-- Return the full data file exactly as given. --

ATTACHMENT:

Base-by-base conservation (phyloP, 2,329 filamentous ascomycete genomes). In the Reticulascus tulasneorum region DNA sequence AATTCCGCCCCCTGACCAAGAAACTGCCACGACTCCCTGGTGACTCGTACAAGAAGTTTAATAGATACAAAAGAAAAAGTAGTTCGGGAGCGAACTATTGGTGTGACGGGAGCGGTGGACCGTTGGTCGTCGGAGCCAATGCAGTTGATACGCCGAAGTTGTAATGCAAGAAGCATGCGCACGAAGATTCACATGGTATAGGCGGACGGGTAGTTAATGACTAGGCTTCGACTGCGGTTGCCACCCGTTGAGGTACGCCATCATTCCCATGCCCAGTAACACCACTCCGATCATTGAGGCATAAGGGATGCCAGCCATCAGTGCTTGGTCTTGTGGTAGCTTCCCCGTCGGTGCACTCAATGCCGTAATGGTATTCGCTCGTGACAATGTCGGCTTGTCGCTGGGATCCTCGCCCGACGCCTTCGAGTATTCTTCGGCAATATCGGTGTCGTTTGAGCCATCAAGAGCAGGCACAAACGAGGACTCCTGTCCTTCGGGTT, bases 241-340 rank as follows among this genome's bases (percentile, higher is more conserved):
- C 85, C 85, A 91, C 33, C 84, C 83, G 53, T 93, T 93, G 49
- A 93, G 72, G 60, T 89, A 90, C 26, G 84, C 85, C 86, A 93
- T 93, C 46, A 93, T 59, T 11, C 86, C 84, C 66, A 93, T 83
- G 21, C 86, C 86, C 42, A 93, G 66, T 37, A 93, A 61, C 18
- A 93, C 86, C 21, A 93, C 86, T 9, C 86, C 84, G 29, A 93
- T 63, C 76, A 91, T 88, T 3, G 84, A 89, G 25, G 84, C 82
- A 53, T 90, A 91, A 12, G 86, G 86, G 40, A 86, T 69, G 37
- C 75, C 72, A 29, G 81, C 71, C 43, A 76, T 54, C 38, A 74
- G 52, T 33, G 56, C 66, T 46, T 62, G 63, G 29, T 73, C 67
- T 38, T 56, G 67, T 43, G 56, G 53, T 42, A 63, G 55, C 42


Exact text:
Base-by-base conservation (phyloP, 2,329 filamentous ascomycete genomes). In the Reticulascus tulasneorum region DNA sequence AATTCCGCCCCCTGACCAAGAAACTGCCACGACTCCCTGGTGACTCGTACAAGAAGTTTAATAGATACAAAAGAAAAAGTAGTTCGGGAGCGAACTATTGGTGTGACGGGAGCGGTGGACCGTTGGTCGTCGGAGCCAATGCAGTTGATACGCCGAAGTTGTAATGCAAGAAGCATGCGCACGAAGATTCACATGGTATAGGCGGACGGGTAGTTAATGACTAGGCTTCGACTGCGGTTGCCACCCGTTGAGGTACGCCATCATTCCCATGCCCAGTAACACCACTCCGATCATTGAGGCATAAGGGATGCCAGCCATCAGTGCTTGGTCTTGTGGTAGCTTCCCCGTCGGTGCACTCAATGCCGTAATGGTATTCGCTCGTGACAATGTCGGCTTGTCGCTGGGATCCTCGCCCGACGCCTTCGAGTATTCTTCGGCAATATCGGTGTCGTTTGAGCCATCAAGAGCAGGCACAAACGAGGACTCCTGTCCTTCGGGTT, bases 241-340 rank as follows among this genome's bases (percentile, higher is more conserved):
- C 85, C 85, A 91, C 33, C 84, C 83, G 53, T 93, T 93, G 49
- A 93, G 72, G 60, T 89, A 90, C 26, G 84, C 85, C 86, A 93
- T 93, C 46, A 93, T 59, T 11, C 86, C 84, C 66, A 93, T 83
- G 21, C 86, C 86, C 42, A 93, G 66, T 37, A 93, A 61, C 18
- A 93, C 86, C 21, A 93, C 86, T 9, C 86, C 84, G 29, A 93
- T 63, C 76, A 91, T 88, T 3, G 84, A 89, G 25, G 84, C 82
- A 53, T 90, A 91, A 12, G 86, G 86, G 40, A 86, T 69, G 37
- C 75, C 72, A 29, G 81, C 71, C 43, A 76, T 54, C 38, A 74
- G 52, T 33, G 56, C 66, T 46, T 62, G 63, G 29, T 73, C 67
- T 38, T 56, G 67, T 43, G 56, G 53, T 42, A 63, G 55, C 42